Eat and don’t worry
Experts change advice regarding kids and food allergies
Monday, February 25, 2008
Breastfeeding may help prevent babies from developing allergies, but there’s no indication that waiting to introduce certain foods to your baby, or even avoiding particular foods during pregnancy, matter.
The American Academy of Pediatrics recently published a revised policy statement, retracting earlier recommendations that mothers of infants with a family history of allergies avoid fish, peanuts, tree nuts, eggs and cow’s milk while breastfeeding. Experts now say there isn’t enough evidence to show that avoiding certain foods makes a difference.
"We tell people to do these things, but really, even before these new recommendations, we didn’t have firm evidence to support it," says Dr. Annie Khuntia, a clinical associate professor in the section of pediatric allergy and immunology at the University of Chicago. She says that in pediatrics, it’s often the case that recommendations come out of a ‘cover-all-the-bases’ strategy, since comprehensive research can be difficult to complete with infants and young children.
"The bottom line with this new information is that nothing has really changed," she says. "We don’t have enough strong evidence to support our previous recommendations, but we don’t have strong evidence against them, either. We need more controlled studies to know if there’s a benefit—or not—to waiting on certain foods."
The one piece of the new recommendations that Khuntia says does have stronger evidence is that exclusive breastfeeding for the first four months provides protection against wheezing in babies. However, it’s unclear whether the protection extends to asthma in older children.
"Breastmilk has an antibody in it called Secretory IgA —babies produce it on their own, but not as much of it at first, so that may make a difference," Khuntia says. She also suggests another possible explanation for the benefits offered by exclusive breastfeeding—that the contents making up human milk have already been broken down by the time they get to the baby, so perhaps they’re less allergenic by that time.
So what should you know now?
Remember that even the earlier recommendations were for high-risk individuals—those with a family history of allergies or asthma—and you still need to be careful and consult your doctor.
Khuntia says the important take-away from the new recommendations is that you should breastfeed exclusively for the first four months. If you can’t, you should use a partially or extensively hydrolyzed (in which chemical compounds in the contents have been decomposed) formula. Examples are Nestle’s Good Start (partially hydrolyzed) and Nutramigen (extensively hydrolyzed) formulas.
"With the previous recommendations, many parents whose children developed allergies placed blame on themselves—if the mother ate peanuts while pregnant, if the parents introduced one food or another," says Khuntia. "There isn’t anything currently that says that at all. These things may influence development of allergies or they may not. Right now there isn’t enough that says they do."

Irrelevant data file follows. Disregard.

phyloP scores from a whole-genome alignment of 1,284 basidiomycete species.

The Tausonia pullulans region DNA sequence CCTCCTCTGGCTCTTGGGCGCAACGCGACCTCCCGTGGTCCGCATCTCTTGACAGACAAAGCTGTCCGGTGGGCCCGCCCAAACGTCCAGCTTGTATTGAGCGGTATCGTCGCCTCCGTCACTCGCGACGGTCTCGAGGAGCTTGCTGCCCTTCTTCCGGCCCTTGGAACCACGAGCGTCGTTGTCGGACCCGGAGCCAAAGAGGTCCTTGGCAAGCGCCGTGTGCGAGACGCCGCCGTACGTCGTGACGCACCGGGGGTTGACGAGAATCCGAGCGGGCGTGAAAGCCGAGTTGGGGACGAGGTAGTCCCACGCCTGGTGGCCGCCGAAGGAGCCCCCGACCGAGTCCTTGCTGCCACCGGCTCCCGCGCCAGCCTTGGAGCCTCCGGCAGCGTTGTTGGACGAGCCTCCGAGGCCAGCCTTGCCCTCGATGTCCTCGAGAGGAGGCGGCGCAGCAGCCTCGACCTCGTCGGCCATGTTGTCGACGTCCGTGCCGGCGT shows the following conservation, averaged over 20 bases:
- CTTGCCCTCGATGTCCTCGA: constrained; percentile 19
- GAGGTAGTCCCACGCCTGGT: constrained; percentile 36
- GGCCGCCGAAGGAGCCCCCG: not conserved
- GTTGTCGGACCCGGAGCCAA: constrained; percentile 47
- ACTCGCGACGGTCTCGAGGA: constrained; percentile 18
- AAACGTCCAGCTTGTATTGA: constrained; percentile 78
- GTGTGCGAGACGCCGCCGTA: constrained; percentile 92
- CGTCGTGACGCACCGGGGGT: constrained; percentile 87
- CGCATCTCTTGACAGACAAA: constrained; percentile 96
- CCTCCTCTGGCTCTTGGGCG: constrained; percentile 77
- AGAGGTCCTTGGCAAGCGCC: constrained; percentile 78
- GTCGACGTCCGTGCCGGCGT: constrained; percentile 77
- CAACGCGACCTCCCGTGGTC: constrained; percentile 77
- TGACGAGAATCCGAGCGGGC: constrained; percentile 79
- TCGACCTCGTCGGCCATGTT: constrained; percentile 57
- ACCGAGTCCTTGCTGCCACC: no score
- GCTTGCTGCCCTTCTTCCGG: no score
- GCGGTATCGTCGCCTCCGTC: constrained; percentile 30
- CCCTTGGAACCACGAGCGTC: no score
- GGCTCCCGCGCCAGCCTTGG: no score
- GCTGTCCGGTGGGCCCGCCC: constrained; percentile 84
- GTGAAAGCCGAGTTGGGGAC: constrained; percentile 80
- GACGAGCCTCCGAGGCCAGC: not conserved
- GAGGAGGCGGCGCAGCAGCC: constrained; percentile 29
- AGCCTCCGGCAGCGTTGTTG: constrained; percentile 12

Study: Many parents can’t see their kids’ obesityMany parents of obese children are in denial when it comes to their kids’ weight.
Recent research out of the University of Michigan found that 40 percent of children between 6 and 11 whose parents described them as "about the right weight" were actually obese. A quarter of the children whose parents were polled were classified as overweight or obese.
Less than 10 percent of the more than 2,000 parents surveyed for the study said they were "very concerned" about their child’s weight.
The findings of this research call attention to a startling discrepancy between awareness of the public health issue of childhood obesity and the ability to objectively recognize it in one’s own children.
"I think that it is imperative for parents to appreciate how big a problem obesity is and they need to take it on themselves to ask their physicians if their child is growing and gaining well, and ask specifically how to control weight gain issues," says Dr. Joel Schwab, an associate professor of pediatrics and director of medical education in the department of pediatrics at the University of Chicago’s Pritzker School of Medicine.
Obesity is based on an individual’s body mass index (BMI). When a child’s BMI is above the 95th percentile for children of the same age and gender, the child is obese.
According to research, parents’ lack of concern or awareness of their child’s weight can have additional health implications beyond the obvious roadblocks to a healthy life.
While it can be difficult to hear, some of the responsibility should fall on the doctor "to point out that the child is not perfect and discuss eating habits, diet, nutrition, physical activity and television watching," Schwab says.
But Schwab insists parents have to take it on themselves to request information, too.
"They should ask that the physician demonstrate that they’re plotting their child’s progress on a growth chart," he says.
The greatest red flag, Schwab warns, is a family history of obesity-related health issues, such as obesity itself, hypertension, diabetes and cardiac disease.
"This is a huge problem without many working solutions at this time," Schwab says.
As many parents themselves know, overcoming unhealthy weight is a long and difficult process. "We have to be able to communicate about it and we cannot ignore it," Schwab says.
Maayan S. Heller is a freelance writer living in Chicago who covers issues in health, women’s health and fitness.